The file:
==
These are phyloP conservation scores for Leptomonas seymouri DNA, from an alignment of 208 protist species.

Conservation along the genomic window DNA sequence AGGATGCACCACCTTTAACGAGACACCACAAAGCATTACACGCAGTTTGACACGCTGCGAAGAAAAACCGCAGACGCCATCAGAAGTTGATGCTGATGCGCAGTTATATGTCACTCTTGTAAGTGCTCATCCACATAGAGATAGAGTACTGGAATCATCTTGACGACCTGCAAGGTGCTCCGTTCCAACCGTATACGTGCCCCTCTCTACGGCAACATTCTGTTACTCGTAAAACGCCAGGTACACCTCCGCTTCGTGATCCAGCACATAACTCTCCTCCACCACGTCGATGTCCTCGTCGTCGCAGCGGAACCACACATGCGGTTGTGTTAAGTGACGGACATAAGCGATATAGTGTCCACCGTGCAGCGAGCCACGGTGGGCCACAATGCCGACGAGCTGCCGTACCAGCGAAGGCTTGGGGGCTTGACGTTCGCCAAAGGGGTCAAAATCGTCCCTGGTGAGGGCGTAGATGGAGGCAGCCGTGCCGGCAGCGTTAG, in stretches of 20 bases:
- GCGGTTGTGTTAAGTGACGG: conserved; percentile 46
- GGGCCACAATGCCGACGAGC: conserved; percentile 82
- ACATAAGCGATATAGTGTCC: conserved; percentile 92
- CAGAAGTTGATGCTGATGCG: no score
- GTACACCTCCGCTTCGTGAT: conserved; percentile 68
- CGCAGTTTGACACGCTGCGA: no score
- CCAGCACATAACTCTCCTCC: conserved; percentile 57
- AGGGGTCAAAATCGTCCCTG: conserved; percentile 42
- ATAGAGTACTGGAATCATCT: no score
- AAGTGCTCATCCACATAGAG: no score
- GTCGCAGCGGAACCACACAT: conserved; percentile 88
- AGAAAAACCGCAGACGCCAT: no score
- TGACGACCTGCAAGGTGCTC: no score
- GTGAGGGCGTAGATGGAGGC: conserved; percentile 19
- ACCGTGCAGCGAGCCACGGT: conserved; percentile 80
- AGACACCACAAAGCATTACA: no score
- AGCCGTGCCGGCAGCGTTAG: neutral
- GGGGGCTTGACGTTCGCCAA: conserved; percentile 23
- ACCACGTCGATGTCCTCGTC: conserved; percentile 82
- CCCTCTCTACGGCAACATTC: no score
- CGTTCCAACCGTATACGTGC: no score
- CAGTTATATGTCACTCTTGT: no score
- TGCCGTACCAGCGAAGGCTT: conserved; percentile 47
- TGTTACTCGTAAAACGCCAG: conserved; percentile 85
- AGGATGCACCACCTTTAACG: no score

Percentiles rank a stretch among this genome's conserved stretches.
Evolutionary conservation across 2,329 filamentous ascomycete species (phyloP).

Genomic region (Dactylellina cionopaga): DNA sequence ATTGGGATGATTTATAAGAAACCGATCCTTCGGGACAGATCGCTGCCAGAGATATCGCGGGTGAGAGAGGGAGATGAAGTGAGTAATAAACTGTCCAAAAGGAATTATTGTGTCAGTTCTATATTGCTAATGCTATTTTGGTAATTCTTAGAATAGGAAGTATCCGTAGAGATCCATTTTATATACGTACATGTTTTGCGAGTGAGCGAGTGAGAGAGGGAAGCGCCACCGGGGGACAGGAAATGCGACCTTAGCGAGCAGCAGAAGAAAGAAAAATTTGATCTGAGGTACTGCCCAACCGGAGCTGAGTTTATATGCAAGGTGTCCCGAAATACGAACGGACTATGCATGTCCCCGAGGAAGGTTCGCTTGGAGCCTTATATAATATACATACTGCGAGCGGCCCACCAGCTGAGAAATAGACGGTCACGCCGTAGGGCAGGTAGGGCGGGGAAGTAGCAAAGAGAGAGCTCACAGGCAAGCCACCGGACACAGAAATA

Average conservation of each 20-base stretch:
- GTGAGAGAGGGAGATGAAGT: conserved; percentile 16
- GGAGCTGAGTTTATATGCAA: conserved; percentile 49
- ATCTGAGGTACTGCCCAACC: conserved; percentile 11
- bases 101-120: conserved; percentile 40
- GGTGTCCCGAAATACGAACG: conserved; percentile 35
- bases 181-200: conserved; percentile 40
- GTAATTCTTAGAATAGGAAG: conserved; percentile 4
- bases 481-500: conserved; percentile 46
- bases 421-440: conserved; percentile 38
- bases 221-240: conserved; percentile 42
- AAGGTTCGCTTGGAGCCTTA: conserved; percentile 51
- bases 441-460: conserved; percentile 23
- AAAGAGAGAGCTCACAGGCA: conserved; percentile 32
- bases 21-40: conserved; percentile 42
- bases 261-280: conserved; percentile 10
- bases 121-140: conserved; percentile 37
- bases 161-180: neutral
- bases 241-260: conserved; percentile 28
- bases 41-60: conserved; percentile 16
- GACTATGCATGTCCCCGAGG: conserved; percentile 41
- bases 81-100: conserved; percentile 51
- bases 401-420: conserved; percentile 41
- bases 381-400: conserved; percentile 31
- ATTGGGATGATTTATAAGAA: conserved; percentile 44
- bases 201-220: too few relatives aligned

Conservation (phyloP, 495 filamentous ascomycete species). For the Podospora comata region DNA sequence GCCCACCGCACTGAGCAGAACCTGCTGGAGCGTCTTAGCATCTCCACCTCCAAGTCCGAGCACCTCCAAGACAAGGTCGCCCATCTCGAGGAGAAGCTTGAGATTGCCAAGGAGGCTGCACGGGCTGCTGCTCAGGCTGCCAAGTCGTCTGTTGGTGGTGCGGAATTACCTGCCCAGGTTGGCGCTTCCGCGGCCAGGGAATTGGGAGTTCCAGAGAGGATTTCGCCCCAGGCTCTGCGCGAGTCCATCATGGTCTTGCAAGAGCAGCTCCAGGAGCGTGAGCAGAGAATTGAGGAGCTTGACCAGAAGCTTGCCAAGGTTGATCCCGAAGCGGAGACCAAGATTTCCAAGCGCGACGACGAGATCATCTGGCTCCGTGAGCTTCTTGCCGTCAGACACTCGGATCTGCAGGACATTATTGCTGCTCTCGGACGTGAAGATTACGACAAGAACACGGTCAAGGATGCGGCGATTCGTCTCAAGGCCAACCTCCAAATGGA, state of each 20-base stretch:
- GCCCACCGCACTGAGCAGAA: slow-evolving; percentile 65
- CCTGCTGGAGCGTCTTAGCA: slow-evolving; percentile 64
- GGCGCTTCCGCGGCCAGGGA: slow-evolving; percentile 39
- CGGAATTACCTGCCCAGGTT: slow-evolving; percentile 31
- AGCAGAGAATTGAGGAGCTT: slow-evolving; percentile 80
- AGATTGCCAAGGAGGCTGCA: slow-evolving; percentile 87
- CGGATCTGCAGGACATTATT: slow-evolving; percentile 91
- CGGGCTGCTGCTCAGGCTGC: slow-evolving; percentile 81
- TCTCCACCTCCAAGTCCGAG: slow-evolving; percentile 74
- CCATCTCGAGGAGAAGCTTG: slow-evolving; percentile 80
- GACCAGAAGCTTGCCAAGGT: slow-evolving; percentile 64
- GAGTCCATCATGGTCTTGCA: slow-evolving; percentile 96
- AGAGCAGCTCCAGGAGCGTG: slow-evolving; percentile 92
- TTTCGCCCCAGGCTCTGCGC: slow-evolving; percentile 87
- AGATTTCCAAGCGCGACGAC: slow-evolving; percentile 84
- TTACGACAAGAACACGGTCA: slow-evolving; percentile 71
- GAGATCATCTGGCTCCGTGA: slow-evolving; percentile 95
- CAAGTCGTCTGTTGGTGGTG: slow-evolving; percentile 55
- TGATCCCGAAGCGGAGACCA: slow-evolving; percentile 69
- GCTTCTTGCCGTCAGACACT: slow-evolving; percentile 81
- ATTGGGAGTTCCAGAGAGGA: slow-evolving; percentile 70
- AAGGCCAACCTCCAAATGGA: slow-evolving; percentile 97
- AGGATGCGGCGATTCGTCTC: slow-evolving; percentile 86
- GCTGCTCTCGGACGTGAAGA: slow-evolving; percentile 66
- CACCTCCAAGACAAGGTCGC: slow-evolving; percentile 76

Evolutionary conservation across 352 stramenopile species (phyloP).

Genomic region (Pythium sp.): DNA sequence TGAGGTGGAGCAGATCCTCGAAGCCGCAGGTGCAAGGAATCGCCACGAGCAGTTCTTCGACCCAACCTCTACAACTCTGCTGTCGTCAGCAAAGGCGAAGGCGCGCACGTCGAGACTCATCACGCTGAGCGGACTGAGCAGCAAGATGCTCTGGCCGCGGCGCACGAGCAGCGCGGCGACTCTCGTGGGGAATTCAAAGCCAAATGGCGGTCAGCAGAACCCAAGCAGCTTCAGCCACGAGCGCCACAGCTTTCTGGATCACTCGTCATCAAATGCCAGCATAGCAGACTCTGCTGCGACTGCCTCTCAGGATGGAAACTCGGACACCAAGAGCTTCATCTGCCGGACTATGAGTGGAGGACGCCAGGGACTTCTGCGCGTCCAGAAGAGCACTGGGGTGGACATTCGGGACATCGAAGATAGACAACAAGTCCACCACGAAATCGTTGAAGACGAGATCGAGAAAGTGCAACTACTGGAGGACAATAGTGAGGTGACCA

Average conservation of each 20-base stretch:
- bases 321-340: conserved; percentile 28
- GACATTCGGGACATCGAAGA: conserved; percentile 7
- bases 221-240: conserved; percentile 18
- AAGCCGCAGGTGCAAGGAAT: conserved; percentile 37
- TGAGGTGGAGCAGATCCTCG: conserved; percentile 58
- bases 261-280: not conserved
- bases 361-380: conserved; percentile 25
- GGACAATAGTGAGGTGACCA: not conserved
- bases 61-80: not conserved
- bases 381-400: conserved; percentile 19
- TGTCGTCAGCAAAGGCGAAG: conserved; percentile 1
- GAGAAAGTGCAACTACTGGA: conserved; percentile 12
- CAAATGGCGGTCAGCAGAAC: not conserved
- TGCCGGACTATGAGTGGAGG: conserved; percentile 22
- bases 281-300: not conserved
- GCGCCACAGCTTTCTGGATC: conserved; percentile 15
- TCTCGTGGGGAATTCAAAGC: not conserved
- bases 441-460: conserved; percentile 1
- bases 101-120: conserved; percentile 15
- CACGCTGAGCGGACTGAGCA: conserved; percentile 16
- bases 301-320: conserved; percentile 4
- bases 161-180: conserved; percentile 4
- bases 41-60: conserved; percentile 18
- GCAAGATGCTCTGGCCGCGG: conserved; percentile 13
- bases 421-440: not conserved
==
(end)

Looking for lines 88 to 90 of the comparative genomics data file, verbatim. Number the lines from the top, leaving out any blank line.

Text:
- bases 221-240: conserved; percentile 18
- AAGCCGCAGGTGCAAGGAAT: conserved; percentile 37
- TGAGGTGGAGCAGATCCTCG: conserved; percentile 58